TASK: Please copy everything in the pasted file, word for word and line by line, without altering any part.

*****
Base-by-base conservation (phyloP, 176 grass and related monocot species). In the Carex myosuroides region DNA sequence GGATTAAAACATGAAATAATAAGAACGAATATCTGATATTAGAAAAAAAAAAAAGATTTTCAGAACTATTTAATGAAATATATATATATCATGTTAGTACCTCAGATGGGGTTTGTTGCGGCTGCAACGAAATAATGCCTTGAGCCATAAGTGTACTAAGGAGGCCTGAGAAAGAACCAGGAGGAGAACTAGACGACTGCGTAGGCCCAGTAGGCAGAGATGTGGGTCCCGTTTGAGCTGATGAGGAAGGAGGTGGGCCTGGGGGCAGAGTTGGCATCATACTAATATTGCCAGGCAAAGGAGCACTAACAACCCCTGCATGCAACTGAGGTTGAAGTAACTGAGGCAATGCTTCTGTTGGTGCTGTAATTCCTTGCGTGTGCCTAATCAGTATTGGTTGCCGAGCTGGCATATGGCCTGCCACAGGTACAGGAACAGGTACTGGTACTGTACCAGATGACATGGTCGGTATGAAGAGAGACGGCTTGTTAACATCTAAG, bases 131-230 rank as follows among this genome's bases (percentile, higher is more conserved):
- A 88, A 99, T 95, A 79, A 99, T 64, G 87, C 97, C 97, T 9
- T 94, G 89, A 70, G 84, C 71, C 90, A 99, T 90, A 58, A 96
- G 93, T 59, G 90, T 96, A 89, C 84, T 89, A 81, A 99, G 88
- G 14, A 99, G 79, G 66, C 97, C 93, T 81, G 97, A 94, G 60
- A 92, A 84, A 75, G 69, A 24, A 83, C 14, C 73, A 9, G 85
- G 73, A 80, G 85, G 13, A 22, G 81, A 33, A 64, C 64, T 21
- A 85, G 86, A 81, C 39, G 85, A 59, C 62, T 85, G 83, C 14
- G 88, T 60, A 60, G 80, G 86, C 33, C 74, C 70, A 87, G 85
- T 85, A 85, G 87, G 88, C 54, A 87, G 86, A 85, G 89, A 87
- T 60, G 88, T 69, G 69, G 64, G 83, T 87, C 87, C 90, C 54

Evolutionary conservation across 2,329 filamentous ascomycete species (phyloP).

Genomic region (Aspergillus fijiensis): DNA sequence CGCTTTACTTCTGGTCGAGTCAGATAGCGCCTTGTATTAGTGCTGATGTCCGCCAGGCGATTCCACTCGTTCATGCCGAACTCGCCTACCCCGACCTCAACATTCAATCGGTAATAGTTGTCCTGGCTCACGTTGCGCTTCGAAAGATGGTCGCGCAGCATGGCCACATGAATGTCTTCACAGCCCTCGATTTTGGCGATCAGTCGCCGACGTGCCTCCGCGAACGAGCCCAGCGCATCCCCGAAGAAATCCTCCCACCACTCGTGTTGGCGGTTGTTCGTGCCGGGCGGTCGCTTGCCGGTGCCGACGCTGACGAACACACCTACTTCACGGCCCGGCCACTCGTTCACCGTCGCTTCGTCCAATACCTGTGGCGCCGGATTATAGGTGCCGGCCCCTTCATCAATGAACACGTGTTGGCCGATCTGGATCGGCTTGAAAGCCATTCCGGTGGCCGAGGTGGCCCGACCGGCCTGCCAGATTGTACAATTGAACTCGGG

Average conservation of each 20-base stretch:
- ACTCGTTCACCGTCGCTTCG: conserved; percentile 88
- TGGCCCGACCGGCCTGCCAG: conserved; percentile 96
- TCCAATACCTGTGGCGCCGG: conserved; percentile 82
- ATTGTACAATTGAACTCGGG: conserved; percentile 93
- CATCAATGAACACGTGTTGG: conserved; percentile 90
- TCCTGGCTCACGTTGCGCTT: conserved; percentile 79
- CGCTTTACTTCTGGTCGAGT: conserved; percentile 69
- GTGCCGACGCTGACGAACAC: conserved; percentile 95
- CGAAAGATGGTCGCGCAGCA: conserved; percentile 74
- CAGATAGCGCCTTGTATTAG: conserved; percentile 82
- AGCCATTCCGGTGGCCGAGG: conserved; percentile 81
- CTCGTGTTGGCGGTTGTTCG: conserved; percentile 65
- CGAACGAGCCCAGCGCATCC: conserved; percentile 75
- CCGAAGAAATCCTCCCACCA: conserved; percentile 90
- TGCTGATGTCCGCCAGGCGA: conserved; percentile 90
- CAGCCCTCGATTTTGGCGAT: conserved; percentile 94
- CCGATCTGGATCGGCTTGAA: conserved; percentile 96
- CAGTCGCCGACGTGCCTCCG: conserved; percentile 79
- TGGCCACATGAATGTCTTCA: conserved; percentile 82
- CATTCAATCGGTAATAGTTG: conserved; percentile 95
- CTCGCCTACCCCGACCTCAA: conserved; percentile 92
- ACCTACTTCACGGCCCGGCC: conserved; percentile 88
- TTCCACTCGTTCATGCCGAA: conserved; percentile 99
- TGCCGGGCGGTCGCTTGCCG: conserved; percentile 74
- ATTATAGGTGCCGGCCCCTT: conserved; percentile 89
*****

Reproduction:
Base-by-base conservation (phyloP, 176 grass and related monocot species). In the Carex myosuroides region DNA sequence GGATTAAAACATGAAATAATAAGAACGAATATCTGATATTAGAAAAAAAAAAAAGATTTTCAGAACTATTTAATGAAATATATATATATCATGTTAGTACCTCAGATGGGGTTTGTTGCGGCTGCAACGAAATAATGCCTTGAGCCATAAGTGTACTAAGGAGGCCTGAGAAAGAACCAGGAGGAGAACTAGACGACTGCGTAGGCCCAGTAGGCAGAGATGTGGGTCCCGTTTGAGCTGATGAGGAAGGAGGTGGGCCTGGGGGCAGAGTTGGCATCATACTAATATTGCCAGGCAAAGGAGCACTAACAACCCCTGCATGCAACTGAGGTTGAAGTAACTGAGGCAATGCTTCTGTTGGTGCTGTAATTCCTTGCGTGTGCCTAATCAGTATTGGTTGCCGAGCTGGCATATGGCCTGCCACAGGTACAGGAACAGGTACTGGTACTGTACCAGATGACATGGTCGGTATGAAGAGAGACGGCTTGTTAACATCTAAG, bases 131-230 rank as follows among this genome's bases (percentile, higher is more conserved):
- A 88, A 99, T 95, A 79, A 99, T 64, G 87, C 97, C 97, T 9
- T 94, G 89, A 70, G 84, C 71, C 90, A 99, T 90, A 58, A 96
- G 93, T 59, G 90, T 96, A 89, C 84, T 89, A 81, A 99, G 88
- G 14, A 99, G 79, G 66, C 97, C 93, T 81, G 97, A 94, G 60
- A 92, A 84, A 75, G 69, A 24, A 83, C 14, C 73, A 9, G 85
- G 73, A 80, G 85, G 13, A 22, G 81, A 33, A 64, C 64, T 21
- A 85, G 86, A 81, C 39, G 85, A 59, C 62, T 85, G 83, C 14
- G 88, T 60, A 60, G 80, G 86, C 33, C 74, C 70, A 87, G 85
- T 85, A 85, G 87, G 88, C 54, A 87, G 86, A 85, G 89, A 87
- T 60, G 88, T 69, G 69, G 64, G 83, T 87, C 87, C 90, C 54

Evolutionary conservation across 2,329 filamentous ascomycete species (phyloP).

Genomic region (Aspergillus fijiensis): DNA sequence CGCTTTACTTCTGGTCGAGTCAGATAGCGCCTTGTATTAGTGCTGATGTCCGCCAGGCGATTCCACTCGTTCATGCCGAACTCGCCTACCCCGACCTCAACATTCAATCGGTAATAGTTGTCCTGGCTCACGTTGCGCTTCGAAAGATGGTCGCGCAGCATGGCCACATGAATGTCTTCACAGCCCTCGATTTTGGCGATCAGTCGCCGACGTGCCTCCGCGAACGAGCCCAGCGCATCCCCGAAGAAATCCTCCCACCACTCGTGTTGGCGGTTGTTCGTGCCGGGCGGTCGCTTGCCGGTGCCGACGCTGACGAACACACCTACTTCACGGCCCGGCCACTCGTTCACCGTCGCTTCGTCCAATACCTGTGGCGCCGGATTATAGGTGCCGGCCCCTTCATCAATGAACACGTGTTGGCCGATCTGGATCGGCTTGAAAGCCATTCCGGTGGCCGAGGTGGCCCGACCGGCCTGCCAGATTGTACAATTGAACTCGGG

Average conservation of each 20-base stretch:
- ACTCGTTCACCGTCGCTTCG: conserved; percentile 88
- TGGCCCGACCGGCCTGCCAG: conserved; percentile 96
- TCCAATACCTGTGGCGCCGG: conserved; percentile 82
- ATTGTACAATTGAACTCGGG: conserved; percentile 93
- CATCAATGAACACGTGTTGG: conserved; percentile 90
- TCCTGGCTCACGTTGCGCTT: conserved; percentile 79
- CGCTTTACTTCTGGTCGAGT: conserved; percentile 69
- GTGCCGACGCTGACGAACAC: conserved; percentile 95
- CGAAAGATGGTCGCGCAGCA: conserved; percentile 74
- CAGATAGCGCCTTGTATTAG: conserved; percentile 82
- AGCCATTCCGGTGGCCGAGG: conserved; percentile 81
- CTCGTGTTGGCGGTTGTTCG: conserved; percentile 65
- CGAACGAGCCCAGCGCATCC: conserved; percentile 75
- CCGAAGAAATCCTCCCACCA: conserved; percentile 90
- TGCTGATGTCCGCCAGGCGA: conserved; percentile 90
- CAGCCCTCGATTTTGGCGAT: conserved; percentile 94
- CCGATCTGGATCGGCTTGAA: conserved; percentile 96
- CAGTCGCCGACGTGCCTCCG: conserved; percentile 79
- TGGCCACATGAATGTCTTCA: conserved; percentile 82
- CATTCAATCGGTAATAGTTG: conserved; percentile 95
- CTCGCCTACCCCGACCTCAA: conserved; percentile 92
- ACCTACTTCACGGCCCGGCC: conserved; percentile 88
- TTCCACTCGTTCATGCCGAA: conserved; percentile 99
- TGCCGGGCGGTCGCTTGCCG: conserved; percentile 74
- ATTATAGGTGCCGGCCCCTT: conserved; percentile 89